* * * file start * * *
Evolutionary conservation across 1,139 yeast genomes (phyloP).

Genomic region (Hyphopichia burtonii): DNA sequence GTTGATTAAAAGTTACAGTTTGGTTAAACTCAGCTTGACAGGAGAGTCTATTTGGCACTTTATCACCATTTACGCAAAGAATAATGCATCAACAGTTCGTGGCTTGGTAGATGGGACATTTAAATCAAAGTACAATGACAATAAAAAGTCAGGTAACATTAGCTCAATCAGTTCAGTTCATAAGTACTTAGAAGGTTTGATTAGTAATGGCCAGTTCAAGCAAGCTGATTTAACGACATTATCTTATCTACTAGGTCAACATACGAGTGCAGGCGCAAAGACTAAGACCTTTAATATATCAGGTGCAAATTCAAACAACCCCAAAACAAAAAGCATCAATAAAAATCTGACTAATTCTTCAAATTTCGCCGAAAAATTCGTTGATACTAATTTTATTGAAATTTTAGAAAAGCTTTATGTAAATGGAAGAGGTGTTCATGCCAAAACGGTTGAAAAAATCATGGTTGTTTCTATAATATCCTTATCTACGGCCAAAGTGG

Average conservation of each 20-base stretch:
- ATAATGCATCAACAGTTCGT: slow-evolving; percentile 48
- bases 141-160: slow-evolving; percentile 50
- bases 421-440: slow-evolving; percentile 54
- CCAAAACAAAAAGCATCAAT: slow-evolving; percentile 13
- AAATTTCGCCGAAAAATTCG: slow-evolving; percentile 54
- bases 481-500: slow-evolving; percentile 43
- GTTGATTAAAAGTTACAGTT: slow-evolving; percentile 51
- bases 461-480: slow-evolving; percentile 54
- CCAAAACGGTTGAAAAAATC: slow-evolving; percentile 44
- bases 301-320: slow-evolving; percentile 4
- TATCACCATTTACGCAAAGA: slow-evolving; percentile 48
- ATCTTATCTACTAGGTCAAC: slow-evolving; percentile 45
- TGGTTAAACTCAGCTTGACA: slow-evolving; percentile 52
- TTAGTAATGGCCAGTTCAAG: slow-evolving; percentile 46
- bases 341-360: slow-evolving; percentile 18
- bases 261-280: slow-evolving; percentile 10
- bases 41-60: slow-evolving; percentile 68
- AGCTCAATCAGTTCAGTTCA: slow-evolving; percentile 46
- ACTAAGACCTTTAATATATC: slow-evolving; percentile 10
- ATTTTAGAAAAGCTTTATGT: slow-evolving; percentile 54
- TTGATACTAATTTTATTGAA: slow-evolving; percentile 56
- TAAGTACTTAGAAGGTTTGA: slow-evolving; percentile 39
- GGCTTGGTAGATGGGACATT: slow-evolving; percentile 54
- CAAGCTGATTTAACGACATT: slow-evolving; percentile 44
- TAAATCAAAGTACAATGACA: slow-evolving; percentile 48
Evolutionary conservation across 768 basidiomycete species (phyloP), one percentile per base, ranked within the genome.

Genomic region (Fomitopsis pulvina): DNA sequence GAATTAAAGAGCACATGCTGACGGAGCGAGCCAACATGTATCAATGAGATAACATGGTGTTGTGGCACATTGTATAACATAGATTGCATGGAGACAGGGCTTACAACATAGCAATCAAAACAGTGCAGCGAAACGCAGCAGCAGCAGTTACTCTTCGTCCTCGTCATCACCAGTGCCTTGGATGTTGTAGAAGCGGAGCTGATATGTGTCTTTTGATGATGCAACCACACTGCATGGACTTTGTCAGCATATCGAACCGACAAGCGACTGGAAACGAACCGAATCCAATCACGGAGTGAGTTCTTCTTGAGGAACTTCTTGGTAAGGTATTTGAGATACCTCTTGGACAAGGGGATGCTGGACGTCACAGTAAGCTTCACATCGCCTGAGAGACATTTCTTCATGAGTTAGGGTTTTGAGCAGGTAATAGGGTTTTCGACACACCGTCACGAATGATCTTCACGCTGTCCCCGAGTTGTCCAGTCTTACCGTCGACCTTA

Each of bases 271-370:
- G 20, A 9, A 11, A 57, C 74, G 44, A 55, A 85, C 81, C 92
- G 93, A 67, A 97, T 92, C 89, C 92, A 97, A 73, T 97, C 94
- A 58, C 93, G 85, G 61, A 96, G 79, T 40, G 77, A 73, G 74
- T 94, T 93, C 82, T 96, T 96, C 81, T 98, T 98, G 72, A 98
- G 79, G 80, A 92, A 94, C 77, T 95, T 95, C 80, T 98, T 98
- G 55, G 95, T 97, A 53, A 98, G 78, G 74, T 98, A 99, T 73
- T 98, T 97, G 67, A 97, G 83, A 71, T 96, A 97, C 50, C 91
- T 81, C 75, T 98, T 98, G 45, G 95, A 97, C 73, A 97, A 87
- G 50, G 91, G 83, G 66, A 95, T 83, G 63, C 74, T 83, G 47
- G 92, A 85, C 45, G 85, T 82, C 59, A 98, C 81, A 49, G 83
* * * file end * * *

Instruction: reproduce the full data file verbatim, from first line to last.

Evolutionary conservation across 1,139 yeast genomes (phyloP).

Genomic region (Hyphopichia burtonii): DNA sequence GTTGATTAAAAGTTACAGTTTGGTTAAACTCAGCTTGACAGGAGAGTCTATTTGGCACTTTATCACCATTTACGCAAAGAATAATGCATCAACAGTTCGTGGCTTGGTAGATGGGACATTTAAATCAAAGTACAATGACAATAAAAAGTCAGGTAACATTAGCTCAATCAGTTCAGTTCATAAGTACTTAGAAGGTTTGATTAGTAATGGCCAGTTCAAGCAAGCTGATTTAACGACATTATCTTATCTACTAGGTCAACATACGAGTGCAGGCGCAAAGACTAAGACCTTTAATATATCAGGTGCAAATTCAAACAACCCCAAAACAAAAAGCATCAATAAAAATCTGACTAATTCTTCAAATTTCGCCGAAAAATTCGTTGATACTAATTTTATTGAAATTTTAGAAAAGCTTTATGTAAATGGAAGAGGTGTTCATGCCAAAACGGTTGAAAAAATCATGGTTGTTTCTATAATATCCTTATCTACGGCCAAAGTGG

Average conservation of each 20-base stretch:
- ATAATGCATCAACAGTTCGT: slow-evolving; percentile 48
- bases 141-160: slow-evolving; percentile 50
- bases 421-440: slow-evolving; percentile 54
- CCAAAACAAAAAGCATCAAT: slow-evolving; percentile 13
- AAATTTCGCCGAAAAATTCG: slow-evolving; percentile 54
- bases 481-500: slow-evolving; percentile 43
- GTTGATTAAAAGTTACAGTT: slow-evolving; percentile 51
- bases 461-480: slow-evolving; percentile 54
- CCAAAACGGTTGAAAAAATC: slow-evolving; percentile 44
- bases 301-320: slow-evolving; percentile 4
- TATCACCATTTACGCAAAGA: slow-evolving; percentile 48
- ATCTTATCTACTAGGTCAAC: slow-evolving; percentile 45
- TGGTTAAACTCAGCTTGACA: slow-evolving; percentile 52
- TTAGTAATGGCCAGTTCAAG: slow-evolving; percentile 46
- bases 341-360: slow-evolving; percentile 18
- bases 261-280: slow-evolving; percentile 10
- bases 41-60: slow-evolving; percentile 68
- AGCTCAATCAGTTCAGTTCA: slow-evolving; percentile 46
- ACTAAGACCTTTAATATATC: slow-evolving; percentile 10
- ATTTTAGAAAAGCTTTATGT: slow-evolving; percentile 54
- TTGATACTAATTTTATTGAA: slow-evolving; percentile 56
- TAAGTACTTAGAAGGTTTGA: slow-evolving; percentile 39
- GGCTTGGTAGATGGGACATT: slow-evolving; percentile 54
- CAAGCTGATTTAACGACATT: slow-evolving; percentile 44
- TAAATCAAAGTACAATGACA: slow-evolving; percentile 48
Evolutionary conservation across 768 basidiomycete species (phyloP), one percentile per base, ranked within the genome.

Genomic region (Fomitopsis pulvina): DNA sequence GAATTAAAGAGCACATGCTGACGGAGCGAGCCAACATGTATCAATGAGATAACATGGTGTTGTGGCACATTGTATAACATAGATTGCATGGAGACAGGGCTTACAACATAGCAATCAAAACAGTGCAGCGAAACGCAGCAGCAGCAGTTACTCTTCGTCCTCGTCATCACCAGTGCCTTGGATGTTGTAGAAGCGGAGCTGATATGTGTCTTTTGATGATGCAACCACACTGCATGGACTTTGTCAGCATATCGAACCGACAAGCGACTGGAAACGAACCGAATCCAATCACGGAGTGAGTTCTTCTTGAGGAACTTCTTGGTAAGGTATTTGAGATACCTCTTGGACAAGGGGATGCTGGACGTCACAGTAAGCTTCACATCGCCTGAGAGACATTTCTTCATGAGTTAGGGTTTTGAGCAGGTAATAGGGTTTTCGACACACCGTCACGAATGATCTTCACGCTGTCCCCGAGTTGTCCAGTCTTACCGTCGACCTTA

Each of bases 271-370:
- G 20, A 9, A 11, A 57, C 74, G 44, A 55, A 85, C 81, C 92
- G 93, A 67, A 97, T 92, C 89, C 92, A 97, A 73, T 97, C 94
- A 58, C 93, G 85, G 61, A 96, G 79, T 40, G 77, A 73, G 74
- T 94, T 93, C 82, T 96, T 96, C 81, T 98, T 98, G 72, A 98
- G 79, G 80, A 92, A 94, C 77, T 95, T 95, C 80, T 98, T 98
- G 55, G 95, T 97, A 53, A 98, G 78, G 74, T 98, A 99, T 73
- T 98, T 97, G 67, A 97, G 83, A 71, T 96, A 97, C 50, C 91
- T 81, C 75, T 98, T 98, G 45, G 95, A 97, C 73, A 97, A 87
- G 50, G 91, G 83, G 66, A 95, T 83, G 63, C 74, T 83, G 47
- G 92, A 85, C 45, G 85, T 82, C 59, A 98, C 81, A 49, G 83